How to Repair a Marble Floor

When marble flooring is in tip-top condition, it can make a bold statement.

Marble floors can provide years of service and beauty when properly cared for.Marble floors can provide years of service and beauty when properly cared for.
But neglect can take a big toll on its appearance. Even marble floors that are simply dirty require special attention; they will not look clean with ordinary cleaning agents, which can actually harm marble floors and make restoration difficult. However, from minor scratches to broken and cracked tiles, it is possible to restore a marble floor to its original appearance.

Wash the marble floor with a cotton mop using a pH-neutral cleaner. Change the water in the mop bucket frequently to prevent reapplying dirty water to the floor. Work in small sections to prevent the floor from drying out before it has been thoroughly cleaned and rinsed.

Buff the floor with a 17" red cleaning pad mounted onto a 17" 175-rpm floor machine. Once a small section has been washed and buffed, vacuum the dirty solution from the floor using a wet/dry vacuum. When a section of the floor is done, move onto an adjoining section and repeat until the entire floor has been cleaned and scrubbed.

Rinse the floor using a clean mop and clean rinse water. Vacuum the water from the floor and allow the floor to dry. Once the floor is thoroughly dry, use a felt polishing cloth and tin oxide to hand buff out minor scratches in the floor.

Clean out any areas with acetone where marble pieces have broken off to insure bonding. Glue the broken pieces back into place with epoxy glue or marble repair cement, being careful not to get excess glue on the marble's surface. If a broken piece cannot be found, make a slurry of marble dust and marble repair cement or epoxy; shape it into the hole and allow it to dry. Purchase marble dust that matches as closely as possible the color of the marble flooring. Repair cracks in a similar manner by working the slurry into the crack. Use tin oxide on a felt polishing cloth to polish the newly repaired section.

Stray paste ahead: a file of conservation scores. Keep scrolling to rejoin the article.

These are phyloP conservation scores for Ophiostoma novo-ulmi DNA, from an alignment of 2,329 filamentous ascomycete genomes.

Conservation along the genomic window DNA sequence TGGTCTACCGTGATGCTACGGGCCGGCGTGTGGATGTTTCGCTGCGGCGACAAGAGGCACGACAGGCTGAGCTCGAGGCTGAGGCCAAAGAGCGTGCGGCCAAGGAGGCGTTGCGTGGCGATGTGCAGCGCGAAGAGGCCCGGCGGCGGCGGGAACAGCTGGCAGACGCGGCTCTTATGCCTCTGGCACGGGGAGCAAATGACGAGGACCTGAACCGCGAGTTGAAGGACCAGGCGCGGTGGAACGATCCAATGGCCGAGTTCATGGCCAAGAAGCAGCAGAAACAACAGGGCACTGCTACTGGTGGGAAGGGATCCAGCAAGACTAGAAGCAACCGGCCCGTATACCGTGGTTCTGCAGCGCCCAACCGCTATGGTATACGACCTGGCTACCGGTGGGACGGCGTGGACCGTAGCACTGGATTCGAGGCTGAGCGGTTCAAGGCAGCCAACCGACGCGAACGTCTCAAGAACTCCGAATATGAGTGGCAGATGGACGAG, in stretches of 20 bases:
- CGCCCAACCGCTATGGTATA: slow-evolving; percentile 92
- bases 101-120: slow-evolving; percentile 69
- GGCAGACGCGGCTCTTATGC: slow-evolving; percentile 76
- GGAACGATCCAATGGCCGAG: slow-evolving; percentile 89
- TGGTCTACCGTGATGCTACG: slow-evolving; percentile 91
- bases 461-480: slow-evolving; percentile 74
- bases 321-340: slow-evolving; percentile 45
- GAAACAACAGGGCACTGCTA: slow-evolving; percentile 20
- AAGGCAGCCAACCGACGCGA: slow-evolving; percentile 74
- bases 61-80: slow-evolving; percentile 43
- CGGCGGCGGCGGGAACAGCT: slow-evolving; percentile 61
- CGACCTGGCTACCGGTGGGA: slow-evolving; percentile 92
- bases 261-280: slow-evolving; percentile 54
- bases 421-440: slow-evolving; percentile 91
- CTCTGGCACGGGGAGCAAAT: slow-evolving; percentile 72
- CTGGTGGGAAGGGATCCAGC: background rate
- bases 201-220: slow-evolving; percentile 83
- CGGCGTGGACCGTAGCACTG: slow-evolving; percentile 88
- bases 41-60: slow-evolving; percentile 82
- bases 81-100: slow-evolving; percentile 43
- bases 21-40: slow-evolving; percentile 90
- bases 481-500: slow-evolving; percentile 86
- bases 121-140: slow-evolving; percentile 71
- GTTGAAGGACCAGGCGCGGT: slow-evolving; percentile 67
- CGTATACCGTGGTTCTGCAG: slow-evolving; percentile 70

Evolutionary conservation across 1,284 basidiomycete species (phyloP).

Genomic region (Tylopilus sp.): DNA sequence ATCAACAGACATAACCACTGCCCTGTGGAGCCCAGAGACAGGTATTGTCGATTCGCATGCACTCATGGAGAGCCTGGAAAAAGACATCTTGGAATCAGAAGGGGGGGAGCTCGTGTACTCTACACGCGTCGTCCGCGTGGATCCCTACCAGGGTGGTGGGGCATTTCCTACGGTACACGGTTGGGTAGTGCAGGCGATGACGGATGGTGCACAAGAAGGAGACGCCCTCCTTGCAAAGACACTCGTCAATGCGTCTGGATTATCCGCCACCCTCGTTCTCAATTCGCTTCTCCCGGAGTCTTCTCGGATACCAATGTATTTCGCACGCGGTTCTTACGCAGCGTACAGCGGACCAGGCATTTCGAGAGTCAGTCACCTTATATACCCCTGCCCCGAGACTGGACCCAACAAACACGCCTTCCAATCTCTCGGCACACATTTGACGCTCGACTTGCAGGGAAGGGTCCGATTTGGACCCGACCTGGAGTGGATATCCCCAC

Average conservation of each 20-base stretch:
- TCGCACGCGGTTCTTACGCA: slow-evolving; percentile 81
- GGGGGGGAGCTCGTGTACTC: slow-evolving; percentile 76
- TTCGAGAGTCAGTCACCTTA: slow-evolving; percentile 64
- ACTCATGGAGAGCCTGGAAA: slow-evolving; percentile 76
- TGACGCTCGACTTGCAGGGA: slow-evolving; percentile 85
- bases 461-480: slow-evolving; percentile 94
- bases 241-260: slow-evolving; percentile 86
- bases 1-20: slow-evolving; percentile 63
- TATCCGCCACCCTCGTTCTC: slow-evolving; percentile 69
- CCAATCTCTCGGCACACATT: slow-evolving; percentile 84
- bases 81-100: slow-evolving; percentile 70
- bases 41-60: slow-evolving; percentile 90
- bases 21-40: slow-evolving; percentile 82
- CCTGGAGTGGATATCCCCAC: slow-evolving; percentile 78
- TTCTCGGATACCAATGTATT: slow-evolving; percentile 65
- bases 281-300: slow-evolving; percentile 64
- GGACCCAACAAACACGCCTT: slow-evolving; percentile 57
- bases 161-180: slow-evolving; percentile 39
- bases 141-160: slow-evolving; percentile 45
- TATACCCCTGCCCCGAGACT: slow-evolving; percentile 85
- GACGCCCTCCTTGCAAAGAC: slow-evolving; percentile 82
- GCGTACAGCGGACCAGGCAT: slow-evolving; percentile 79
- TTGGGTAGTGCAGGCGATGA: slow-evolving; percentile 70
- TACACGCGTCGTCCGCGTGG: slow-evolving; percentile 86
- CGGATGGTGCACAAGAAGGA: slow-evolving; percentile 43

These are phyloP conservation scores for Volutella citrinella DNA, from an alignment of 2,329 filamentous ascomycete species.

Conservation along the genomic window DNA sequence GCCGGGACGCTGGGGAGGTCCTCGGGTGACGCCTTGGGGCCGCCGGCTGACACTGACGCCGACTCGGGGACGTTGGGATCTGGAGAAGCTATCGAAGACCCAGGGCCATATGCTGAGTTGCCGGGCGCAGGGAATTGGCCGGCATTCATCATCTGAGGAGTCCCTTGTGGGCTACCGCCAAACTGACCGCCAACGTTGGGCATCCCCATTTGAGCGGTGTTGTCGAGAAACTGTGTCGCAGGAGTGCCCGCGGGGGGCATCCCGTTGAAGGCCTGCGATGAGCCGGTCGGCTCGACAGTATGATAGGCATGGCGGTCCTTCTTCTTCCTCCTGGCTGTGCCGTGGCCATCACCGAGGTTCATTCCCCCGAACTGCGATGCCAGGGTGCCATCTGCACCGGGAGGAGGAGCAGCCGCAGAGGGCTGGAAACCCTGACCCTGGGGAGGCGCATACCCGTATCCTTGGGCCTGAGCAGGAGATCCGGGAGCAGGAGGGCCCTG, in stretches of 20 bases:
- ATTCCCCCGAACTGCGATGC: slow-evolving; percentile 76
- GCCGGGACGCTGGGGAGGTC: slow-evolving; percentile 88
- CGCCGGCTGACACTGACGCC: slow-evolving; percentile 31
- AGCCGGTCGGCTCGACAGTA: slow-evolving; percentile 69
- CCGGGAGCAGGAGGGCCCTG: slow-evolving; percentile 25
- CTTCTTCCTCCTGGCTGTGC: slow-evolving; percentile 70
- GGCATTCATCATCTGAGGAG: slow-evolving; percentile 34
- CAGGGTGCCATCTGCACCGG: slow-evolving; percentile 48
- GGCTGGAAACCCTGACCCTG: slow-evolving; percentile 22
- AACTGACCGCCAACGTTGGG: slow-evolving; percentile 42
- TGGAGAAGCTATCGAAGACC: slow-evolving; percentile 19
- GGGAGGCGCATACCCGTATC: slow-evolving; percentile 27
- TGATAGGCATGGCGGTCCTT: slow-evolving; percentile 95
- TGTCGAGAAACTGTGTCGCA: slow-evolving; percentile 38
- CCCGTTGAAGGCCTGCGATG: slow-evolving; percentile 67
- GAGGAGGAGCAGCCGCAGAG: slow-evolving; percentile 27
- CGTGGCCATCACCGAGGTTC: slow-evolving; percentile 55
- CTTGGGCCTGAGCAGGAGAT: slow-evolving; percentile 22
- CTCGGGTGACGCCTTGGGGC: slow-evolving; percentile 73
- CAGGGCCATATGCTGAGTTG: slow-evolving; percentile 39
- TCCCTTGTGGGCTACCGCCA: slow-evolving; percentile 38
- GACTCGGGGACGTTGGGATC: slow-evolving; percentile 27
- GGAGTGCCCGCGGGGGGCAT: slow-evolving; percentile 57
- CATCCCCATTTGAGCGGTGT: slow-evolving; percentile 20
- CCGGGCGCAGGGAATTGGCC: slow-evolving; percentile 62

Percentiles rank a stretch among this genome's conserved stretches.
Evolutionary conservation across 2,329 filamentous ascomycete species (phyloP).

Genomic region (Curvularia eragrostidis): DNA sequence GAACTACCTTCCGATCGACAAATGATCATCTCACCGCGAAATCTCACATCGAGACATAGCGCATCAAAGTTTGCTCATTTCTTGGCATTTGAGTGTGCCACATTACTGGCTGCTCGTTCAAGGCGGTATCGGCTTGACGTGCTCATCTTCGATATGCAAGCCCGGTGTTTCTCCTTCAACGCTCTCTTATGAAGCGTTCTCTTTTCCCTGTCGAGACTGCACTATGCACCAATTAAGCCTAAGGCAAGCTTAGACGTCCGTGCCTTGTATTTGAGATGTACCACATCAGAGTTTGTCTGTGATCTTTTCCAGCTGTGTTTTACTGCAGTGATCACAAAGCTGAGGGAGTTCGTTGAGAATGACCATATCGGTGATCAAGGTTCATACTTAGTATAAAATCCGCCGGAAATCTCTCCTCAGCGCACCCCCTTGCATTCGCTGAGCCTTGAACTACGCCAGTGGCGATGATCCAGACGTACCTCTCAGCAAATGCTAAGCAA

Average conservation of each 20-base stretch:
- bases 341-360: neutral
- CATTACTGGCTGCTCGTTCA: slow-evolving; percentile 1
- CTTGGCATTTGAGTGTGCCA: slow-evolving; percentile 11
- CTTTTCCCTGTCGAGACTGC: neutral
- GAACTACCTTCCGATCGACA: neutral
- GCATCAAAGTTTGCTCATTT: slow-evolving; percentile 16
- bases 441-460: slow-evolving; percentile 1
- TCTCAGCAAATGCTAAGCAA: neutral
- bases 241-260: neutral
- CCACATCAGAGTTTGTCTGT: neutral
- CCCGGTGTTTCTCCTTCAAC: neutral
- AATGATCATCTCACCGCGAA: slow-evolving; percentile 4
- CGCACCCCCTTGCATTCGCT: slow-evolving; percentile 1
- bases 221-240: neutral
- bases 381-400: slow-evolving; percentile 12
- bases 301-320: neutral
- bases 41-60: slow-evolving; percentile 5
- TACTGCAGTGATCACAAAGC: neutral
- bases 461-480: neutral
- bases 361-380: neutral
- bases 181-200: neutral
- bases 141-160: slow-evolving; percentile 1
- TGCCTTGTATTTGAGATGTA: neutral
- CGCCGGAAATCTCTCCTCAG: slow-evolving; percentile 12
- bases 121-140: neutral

Rinse the floor a final time to remove all the tin oxide and marble dust. After the floor has dried, a final buffing with a white polishing pad will give the floor a lustrous shine.

Things You Will Need

  • pH-neutral cleaner
  • Cotton wet mop
  • Bucket
  • 17" 175-rpm floor machine
  • 17" red cleaning pad
  • 17" white buffing pads
  • Wet/dry vacuum
  • Tin oxide
  • Felt polishing cloth
  • Acetone
  • Epoxy glue or marble repair cement
  • Marble dust

Tip

  • Before beginning any work on a marble floor, dust mop to remove as much surface dirt as possible.

Warnings

  • Never use any cleaner stronger than a pH-neutral cleaner on a marble floor. Acid cleaners will etch the surface and require re-grinding and polishing to restore the floor.
  • Marble needs to breathe so putting any kind of a wax on a marble floor will prevent moisture from escaping and will eventually cause the floor to crack.

About the Author

Peggy Epstein is a freelance writer specializing in education and parenting. She has authored two books, "Great Ideas for Grandkids" and "Family Writes," and published more than 100 articles for various print and online publications. Epstein is also a former public school teacher with 25 years' experience. She received a Master of Arts in curriculum and instruction from the University of Missouri.